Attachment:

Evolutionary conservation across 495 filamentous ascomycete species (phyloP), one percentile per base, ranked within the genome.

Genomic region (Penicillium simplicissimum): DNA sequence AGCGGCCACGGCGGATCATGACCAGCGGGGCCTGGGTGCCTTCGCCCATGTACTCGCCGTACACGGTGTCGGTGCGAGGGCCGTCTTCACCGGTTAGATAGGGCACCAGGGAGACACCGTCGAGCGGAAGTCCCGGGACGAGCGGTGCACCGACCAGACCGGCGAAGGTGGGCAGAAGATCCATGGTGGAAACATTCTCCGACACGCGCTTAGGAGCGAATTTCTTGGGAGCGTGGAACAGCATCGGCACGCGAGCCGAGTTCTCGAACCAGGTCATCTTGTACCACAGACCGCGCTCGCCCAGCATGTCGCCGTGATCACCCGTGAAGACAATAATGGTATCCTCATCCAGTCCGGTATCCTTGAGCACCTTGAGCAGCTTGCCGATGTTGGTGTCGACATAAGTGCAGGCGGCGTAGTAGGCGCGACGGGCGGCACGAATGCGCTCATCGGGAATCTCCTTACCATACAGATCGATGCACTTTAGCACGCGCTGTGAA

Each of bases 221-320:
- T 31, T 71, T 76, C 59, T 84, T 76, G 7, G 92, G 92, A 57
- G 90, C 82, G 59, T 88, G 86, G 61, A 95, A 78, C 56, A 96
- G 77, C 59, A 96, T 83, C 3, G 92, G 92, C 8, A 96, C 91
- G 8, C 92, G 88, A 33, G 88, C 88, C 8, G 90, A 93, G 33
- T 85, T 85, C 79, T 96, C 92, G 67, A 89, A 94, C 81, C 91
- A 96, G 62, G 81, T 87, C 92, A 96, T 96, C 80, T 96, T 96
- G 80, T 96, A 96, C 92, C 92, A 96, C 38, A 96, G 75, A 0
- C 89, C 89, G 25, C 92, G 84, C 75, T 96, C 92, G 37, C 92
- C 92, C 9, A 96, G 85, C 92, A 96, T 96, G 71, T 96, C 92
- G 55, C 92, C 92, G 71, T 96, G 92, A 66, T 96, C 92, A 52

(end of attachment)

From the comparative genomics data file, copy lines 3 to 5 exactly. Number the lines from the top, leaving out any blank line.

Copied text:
Each of bases 221-320:
- T 31, T 71, T 76, C 59, T 84, T 76, G 7, G 92, G 92, A 57
- G 90, C 82, G 59, T 88, G 86, G 61, A 95, A 78, C 56, A 96